So, a little later than expected, but I’m finally posting about my trip to Colorado for the Pikes Peak Writers Conference.
if you can manage it, go to this conference. DO IT DO IT DO IT!
A year ago, my friend David told me he was attending PPWC and said me it would likely be my thing, but due to timing and uncertainty over housemates and leases, I couldn’t commit to it. After he attended, he informed me I had to attend in 2015. I trust his opinion, so I agreed!
Fast forward to May 2015, and it’s my turn to pass it on: you have to attend in 2016. (Assuming circumstances allow, naturally.)
I was excited, but also a bit nervous. I was meeting several people in David’s critique group from PPWC14 for the first time in person, and could only hope jetlag and nerves wouldn’t put me on the weird side of eccentric. But I was mostly excited. Put a bunch of writers together in one place and it turns into this delightful atmosphere of geekery, popular culture, books, characters, and TV shows. It basically reaffirms your secret hope that the human race is going to be okay.
I was SO EXCITED that, two hours into my Dublin – Chicago flight, not even my seat neighbour accidentally knocking my fresh, scalding cup of tea into my lap destroyed my determination to have fun. Can’t say the same for my trousers, though.
(The flight staff were lovely, even while fetching me the fifth bag of ice. And I got to tell people I spent three hours with bags of ice between my legs as part of a revolving pattern of damage control.)
Cue having to inform people that purchases of burn cream and plasters were in our future. It also led to an amusing moment of Irish-American relations breakdown when I couldn’t remember what plasters were called in the US (band-aids or bandages, in case you were wondering).
The rest of the trip thankfully passed without incident (I made friends with a Buddhist in O’Hare) and I arrived at Denver, burbled at my friends, cooed at David’s cats, and crashed just in time for the Thursday prequel part of the conference.
The conference both lasted ages and sped by in a blur. After an unfortunate combination of jetlag and altitude sickness (and possibly unintended burn-related dehydration) knocked me out Thursday evening for around ten hours–they’re really not kidding about the altitude: DRINK WATER. THEN DRINK MORE WATER–the rest of the three days were amazing.
(Also, thank you to the Marriott waiter who was really, really nice and made me fell less like an altitude failure. I regretfully didn’t get your name because my common sense had also crashed by that point, but thank you!)
David kept saying for the past year that he’d found his tribe, his people, at PPWC, and I didn’t quite understand what he meant. By Friday night, I did, and I felt the same. I’m so glad the internet exists because it broke my heart these people live a continent away from me, and it’s humbling to be part of an incredibly talented critique group. And I met so many amazing, interesting people, from random conversations to congratulating and encouraging them after critique sessions. PPWC prides itself on being the friendliest writers conference, and it really is.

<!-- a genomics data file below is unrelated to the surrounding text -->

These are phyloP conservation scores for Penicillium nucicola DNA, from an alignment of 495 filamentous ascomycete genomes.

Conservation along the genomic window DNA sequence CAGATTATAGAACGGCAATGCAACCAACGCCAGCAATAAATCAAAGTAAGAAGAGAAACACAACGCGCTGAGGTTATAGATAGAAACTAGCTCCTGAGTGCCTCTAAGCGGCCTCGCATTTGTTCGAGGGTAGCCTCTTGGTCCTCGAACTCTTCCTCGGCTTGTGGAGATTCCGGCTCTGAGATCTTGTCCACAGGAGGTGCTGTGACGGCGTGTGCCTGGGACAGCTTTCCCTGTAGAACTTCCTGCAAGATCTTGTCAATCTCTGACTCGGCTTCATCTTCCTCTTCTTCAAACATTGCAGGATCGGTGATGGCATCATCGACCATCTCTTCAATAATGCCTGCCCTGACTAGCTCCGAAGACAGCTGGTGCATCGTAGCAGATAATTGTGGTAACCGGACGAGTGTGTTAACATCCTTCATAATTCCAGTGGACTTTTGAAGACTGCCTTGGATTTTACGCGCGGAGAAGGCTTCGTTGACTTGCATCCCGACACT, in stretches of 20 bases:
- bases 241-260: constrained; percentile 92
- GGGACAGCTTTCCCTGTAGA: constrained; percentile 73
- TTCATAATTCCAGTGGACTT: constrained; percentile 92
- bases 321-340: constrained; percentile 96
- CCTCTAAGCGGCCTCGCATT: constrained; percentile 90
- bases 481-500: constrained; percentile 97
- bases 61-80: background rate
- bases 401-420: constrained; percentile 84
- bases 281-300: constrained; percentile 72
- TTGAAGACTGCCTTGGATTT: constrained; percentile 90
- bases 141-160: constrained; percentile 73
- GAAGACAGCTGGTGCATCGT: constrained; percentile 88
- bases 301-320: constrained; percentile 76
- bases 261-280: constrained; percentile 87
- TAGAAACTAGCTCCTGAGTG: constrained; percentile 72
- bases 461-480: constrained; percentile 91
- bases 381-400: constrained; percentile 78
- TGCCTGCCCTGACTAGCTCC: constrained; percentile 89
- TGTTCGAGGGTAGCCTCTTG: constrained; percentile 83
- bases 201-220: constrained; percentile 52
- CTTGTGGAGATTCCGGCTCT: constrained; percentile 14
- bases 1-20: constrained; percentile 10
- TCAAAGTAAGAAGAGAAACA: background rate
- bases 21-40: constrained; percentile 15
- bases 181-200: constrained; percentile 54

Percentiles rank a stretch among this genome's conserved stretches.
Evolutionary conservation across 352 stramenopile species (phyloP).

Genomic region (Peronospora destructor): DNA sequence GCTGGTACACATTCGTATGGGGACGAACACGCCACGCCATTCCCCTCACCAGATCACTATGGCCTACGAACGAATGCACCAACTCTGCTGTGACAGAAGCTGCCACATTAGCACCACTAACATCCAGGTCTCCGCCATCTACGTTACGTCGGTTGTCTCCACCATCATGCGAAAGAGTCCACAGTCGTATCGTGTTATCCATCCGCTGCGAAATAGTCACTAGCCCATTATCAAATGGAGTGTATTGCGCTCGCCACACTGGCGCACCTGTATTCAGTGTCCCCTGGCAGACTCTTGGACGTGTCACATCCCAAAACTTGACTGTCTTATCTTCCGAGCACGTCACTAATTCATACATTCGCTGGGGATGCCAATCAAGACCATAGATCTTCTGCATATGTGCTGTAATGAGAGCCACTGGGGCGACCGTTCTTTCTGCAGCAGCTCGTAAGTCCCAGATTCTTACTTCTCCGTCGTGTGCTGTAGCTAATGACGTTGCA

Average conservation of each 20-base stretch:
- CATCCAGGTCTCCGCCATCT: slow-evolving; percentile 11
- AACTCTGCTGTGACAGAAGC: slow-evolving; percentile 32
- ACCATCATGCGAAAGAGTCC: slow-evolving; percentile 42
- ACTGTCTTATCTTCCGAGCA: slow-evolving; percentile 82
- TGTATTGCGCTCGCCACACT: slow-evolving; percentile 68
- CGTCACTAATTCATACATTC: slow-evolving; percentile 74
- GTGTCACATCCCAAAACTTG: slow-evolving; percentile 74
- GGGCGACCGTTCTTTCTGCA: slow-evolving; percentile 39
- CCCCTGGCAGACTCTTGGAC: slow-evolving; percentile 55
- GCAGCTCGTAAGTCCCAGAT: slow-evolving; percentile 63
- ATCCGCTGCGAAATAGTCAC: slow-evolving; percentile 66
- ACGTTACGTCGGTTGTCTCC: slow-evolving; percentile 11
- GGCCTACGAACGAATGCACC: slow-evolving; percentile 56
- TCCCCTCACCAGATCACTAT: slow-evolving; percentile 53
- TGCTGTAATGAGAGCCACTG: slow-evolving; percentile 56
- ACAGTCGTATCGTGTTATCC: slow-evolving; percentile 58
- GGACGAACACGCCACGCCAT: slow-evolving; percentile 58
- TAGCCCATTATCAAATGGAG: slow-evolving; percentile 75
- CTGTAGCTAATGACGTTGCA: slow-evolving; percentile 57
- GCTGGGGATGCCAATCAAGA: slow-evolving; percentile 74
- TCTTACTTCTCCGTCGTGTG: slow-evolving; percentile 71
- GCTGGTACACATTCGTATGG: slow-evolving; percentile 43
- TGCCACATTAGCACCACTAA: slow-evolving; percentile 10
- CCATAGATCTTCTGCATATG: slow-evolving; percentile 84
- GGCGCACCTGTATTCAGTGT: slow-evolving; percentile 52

The majority of our group signed up for general page critiques, most of which were open to the conference public, and we all tried to attend each other’s in mutual support. I would highly recommend attending as many of the open sessions as possible, just to learn: the feedback is useful and a good tool in learning to recognise flaws in our own work. One editor’s critiques were generally so informative, a friend and I briefly thanked her when we met her on the last day.
The panels ranged from world building to resonance to humour, and some of them I can only describe as epic. I came home with pages and pages of notes, ones that I’ll actually be referring to as I continue revising.
When they opened early registration on the last day, I immediately signed up for it. Me, who won the unofficial award for Most Distance Travelled To Get There. And I’ll happily travel all that again next April.
Just without the tea spillage this time, thanks.
My friends also discovered the perfect coffee combination to keep us awake and functioning, but you’ll have to find us next year to know what it is. 😉
(Our critique group, with special guest star, keynote speaker Seanan McGuire.)
And also, a little list of Things I Learned:
- Drink water (not even kidding about this one)
- Take vitamins and fish oil; Colorado’s climate is super dry (I have very greasy skin; it was distinctly odd to relive my days of pre-puberty dry skin in the morning!). Hands wipes are also good to keep the potential Con Crud at bay.
- Learn to project your voice (I used to know how to do this and lost the knack. You’ll need it to be heard: the dining tables are large and the dining room will be noisy!)
- Drink water.
- Chocolate covered espresso beans are a very good idea. I’m bringing some next year.
- Don’t worry if you flub things in your first year. Next year, you’ll know what to expect and will be prepared!
- Absolutely try the keynote signature cocktails the Marriott staff dream up.
- DRINK WATER!